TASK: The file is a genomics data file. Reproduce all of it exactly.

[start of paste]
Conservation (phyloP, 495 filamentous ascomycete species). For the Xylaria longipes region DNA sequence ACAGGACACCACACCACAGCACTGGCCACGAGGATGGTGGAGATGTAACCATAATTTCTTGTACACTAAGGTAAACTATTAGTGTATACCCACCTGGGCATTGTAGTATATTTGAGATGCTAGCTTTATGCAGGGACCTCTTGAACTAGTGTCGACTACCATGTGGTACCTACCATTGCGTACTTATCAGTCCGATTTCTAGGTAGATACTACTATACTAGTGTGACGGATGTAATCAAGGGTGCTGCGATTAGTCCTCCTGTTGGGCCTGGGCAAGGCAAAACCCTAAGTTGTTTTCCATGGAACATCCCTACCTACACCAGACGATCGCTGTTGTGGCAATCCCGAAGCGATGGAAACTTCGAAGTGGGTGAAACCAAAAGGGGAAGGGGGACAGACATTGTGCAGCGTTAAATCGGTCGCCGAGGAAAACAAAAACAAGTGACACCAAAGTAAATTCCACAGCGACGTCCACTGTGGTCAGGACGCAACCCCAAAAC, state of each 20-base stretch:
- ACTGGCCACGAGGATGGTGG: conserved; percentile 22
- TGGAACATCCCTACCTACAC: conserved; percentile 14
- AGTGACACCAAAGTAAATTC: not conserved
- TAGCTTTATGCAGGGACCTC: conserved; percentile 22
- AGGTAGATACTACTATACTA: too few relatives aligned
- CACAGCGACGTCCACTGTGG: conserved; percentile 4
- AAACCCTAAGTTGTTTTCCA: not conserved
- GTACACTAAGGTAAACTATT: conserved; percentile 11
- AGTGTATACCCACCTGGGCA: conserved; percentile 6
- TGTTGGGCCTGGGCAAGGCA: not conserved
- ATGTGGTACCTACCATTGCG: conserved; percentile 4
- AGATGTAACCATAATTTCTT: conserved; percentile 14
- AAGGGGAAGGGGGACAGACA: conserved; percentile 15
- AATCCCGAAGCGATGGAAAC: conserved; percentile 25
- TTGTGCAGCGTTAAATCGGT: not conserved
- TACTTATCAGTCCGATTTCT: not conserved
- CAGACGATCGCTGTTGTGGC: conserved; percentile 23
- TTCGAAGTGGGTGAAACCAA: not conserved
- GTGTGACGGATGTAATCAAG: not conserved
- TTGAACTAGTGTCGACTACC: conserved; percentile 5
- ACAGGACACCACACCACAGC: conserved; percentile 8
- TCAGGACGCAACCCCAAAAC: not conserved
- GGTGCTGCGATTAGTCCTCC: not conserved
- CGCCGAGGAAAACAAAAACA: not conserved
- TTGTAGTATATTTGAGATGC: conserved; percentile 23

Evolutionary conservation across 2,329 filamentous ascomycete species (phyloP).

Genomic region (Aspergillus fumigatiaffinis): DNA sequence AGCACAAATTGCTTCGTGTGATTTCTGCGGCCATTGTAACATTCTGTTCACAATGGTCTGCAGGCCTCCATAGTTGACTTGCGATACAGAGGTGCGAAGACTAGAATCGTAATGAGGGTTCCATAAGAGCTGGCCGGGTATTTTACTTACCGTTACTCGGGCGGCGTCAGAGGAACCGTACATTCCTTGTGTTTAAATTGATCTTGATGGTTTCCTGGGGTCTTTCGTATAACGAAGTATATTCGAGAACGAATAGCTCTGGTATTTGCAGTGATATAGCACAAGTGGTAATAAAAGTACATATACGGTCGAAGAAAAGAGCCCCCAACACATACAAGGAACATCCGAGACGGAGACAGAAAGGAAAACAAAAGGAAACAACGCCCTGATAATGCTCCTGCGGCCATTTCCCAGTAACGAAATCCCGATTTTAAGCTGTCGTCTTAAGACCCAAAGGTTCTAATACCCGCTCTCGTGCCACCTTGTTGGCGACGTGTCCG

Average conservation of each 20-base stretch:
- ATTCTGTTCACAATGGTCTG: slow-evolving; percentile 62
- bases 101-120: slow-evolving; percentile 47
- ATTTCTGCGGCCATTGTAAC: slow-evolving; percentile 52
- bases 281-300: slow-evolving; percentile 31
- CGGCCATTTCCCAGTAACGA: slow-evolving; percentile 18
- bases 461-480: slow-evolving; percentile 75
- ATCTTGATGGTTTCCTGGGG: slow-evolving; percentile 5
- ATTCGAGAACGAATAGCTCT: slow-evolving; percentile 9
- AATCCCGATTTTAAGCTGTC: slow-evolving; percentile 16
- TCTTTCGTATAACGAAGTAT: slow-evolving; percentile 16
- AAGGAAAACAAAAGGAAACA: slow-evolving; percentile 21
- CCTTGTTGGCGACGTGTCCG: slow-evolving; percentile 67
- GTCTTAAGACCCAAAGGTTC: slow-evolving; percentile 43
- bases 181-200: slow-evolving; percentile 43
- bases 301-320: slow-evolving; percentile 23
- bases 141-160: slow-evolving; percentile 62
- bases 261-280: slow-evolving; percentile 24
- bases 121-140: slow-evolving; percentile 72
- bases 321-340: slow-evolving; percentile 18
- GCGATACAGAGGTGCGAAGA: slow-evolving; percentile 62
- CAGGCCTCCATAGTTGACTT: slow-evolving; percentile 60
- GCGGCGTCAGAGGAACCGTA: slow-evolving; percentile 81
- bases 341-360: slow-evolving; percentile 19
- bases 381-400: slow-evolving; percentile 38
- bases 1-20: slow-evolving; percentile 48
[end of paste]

Conservation (phyloP, 495 filamentous ascomycete species). For the Xylaria longipes region DNA sequence ACAGGACACCACACCACAGCACTGGCCACGAGGATGGTGGAGATGTAACCATAATTTCTTGTACACTAAGGTAAACTATTAGTGTATACCCACCTGGGCATTGTAGTATATTTGAGATGCTAGCTTTATGCAGGGACCTCTTGAACTAGTGTCGACTACCATGTGGTACCTACCATTGCGTACTTATCAGTCCGATTTCTAGGTAGATACTACTATACTAGTGTGACGGATGTAATCAAGGGTGCTGCGATTAGTCCTCCTGTTGGGCCTGGGCAAGGCAAAACCCTAAGTTGTTTTCCATGGAACATCCCTACCTACACCAGACGATCGCTGTTGTGGCAATCCCGAAGCGATGGAAACTTCGAAGTGGGTGAAACCAAAAGGGGAAGGGGGACAGACATTGTGCAGCGTTAAATCGGTCGCCGAGGAAAACAAAAACAAGTGACACCAAAGTAAATTCCACAGCGACGTCCACTGTGGTCAGGACGCAACCCCAAAAC, state of each 20-base stretch:
- ACTGGCCACGAGGATGGTGG: conserved; percentile 22
- TGGAACATCCCTACCTACAC: conserved; percentile 14
- AGTGACACCAAAGTAAATTC: not conserved
- TAGCTTTATGCAGGGACCTC: conserved; percentile 22
- AGGTAGATACTACTATACTA: too few relatives aligned
- CACAGCGACGTCCACTGTGG: conserved; percentile 4
- AAACCCTAAGTTGTTTTCCA: not conserved
- GTACACTAAGGTAAACTATT: conserved; percentile 11
- AGTGTATACCCACCTGGGCA: conserved; percentile 6
- TGTTGGGCCTGGGCAAGGCA: not conserved
- ATGTGGTACCTACCATTGCG: conserved; percentile 4
- AGATGTAACCATAATTTCTT: conserved; percentile 14
- AAGGGGAAGGGGGACAGACA: conserved; percentile 15
- AATCCCGAAGCGATGGAAAC: conserved; percentile 25
- TTGTGCAGCGTTAAATCGGT: not conserved
- TACTTATCAGTCCGATTTCT: not conserved
- CAGACGATCGCTGTTGTGGC: conserved; percentile 23
- TTCGAAGTGGGTGAAACCAA: not conserved
- GTGTGACGGATGTAATCAAG: not conserved
- TTGAACTAGTGTCGACTACC: conserved; percentile 5
- ACAGGACACCACACCACAGC: conserved; percentile 8
- TCAGGACGCAACCCCAAAAC: not conserved
- GGTGCTGCGATTAGTCCTCC: not conserved
- CGCCGAGGAAAACAAAAACA: not conserved
- TTGTAGTATATTTGAGATGC: conserved; percentile 23

Evolutionary conservation across 2,329 filamentous ascomycete species (phyloP).

Genomic region (Aspergillus fumigatiaffinis): DNA sequence AGCACAAATTGCTTCGTGTGATTTCTGCGGCCATTGTAACATTCTGTTCACAATGGTCTGCAGGCCTCCATAGTTGACTTGCGATACAGAGGTGCGAAGACTAGAATCGTAATGAGGGTTCCATAAGAGCTGGCCGGGTATTTTACTTACCGTTACTCGGGCGGCGTCAGAGGAACCGTACATTCCTTGTGTTTAAATTGATCTTGATGGTTTCCTGGGGTCTTTCGTATAACGAAGTATATTCGAGAACGAATAGCTCTGGTATTTGCAGTGATATAGCACAAGTGGTAATAAAAGTACATATACGGTCGAAGAAAAGAGCCCCCAACACATACAAGGAACATCCGAGACGGAGACAGAAAGGAAAACAAAAGGAAACAACGCCCTGATAATGCTCCTGCGGCCATTTCCCAGTAACGAAATCCCGATTTTAAGCTGTCGTCTTAAGACCCAAAGGTTCTAATACCCGCTCTCGTGCCACCTTGTTGGCGACGTGTCCG

Average conservation of each 20-base stretch:
- ATTCTGTTCACAATGGTCTG: slow-evolving; percentile 62
- bases 101-120: slow-evolving; percentile 47
- ATTTCTGCGGCCATTGTAAC: slow-evolving; percentile 52
- bases 281-300: slow-evolving; percentile 31
- CGGCCATTTCCCAGTAACGA: slow-evolving; percentile 18
- bases 461-480: slow-evolving; percentile 75
- ATCTTGATGGTTTCCTGGGG: slow-evolving; percentile 5
- ATTCGAGAACGAATAGCTCT: slow-evolving; percentile 9
- AATCCCGATTTTAAGCTGTC: slow-evolving; percentile 16
- TCTTTCGTATAACGAAGTAT: slow-evolving; percentile 16
- AAGGAAAACAAAAGGAAACA: slow-evolving; percentile 21
- CCTTGTTGGCGACGTGTCCG: slow-evolving; percentile 67
- GTCTTAAGACCCAAAGGTTC: slow-evolving; percentile 43
- bases 181-200: slow-evolving; percentile 43
- bases 301-320: slow-evolving; percentile 23
- bases 141-160: slow-evolving; percentile 62
- bases 261-280: slow-evolving; percentile 24
- bases 121-140: slow-evolving; percentile 72
- bases 321-340: slow-evolving; percentile 18
- GCGATACAGAGGTGCGAAGA: slow-evolving; percentile 62
- CAGGCCTCCATAGTTGACTT: slow-evolving; percentile 60
- GCGGCGTCAGAGGAACCGTA: slow-evolving; percentile 81
- bases 341-360: slow-evolving; percentile 19
- bases 381-400: slow-evolving; percentile 38
- bases 1-20: slow-evolving; percentile 48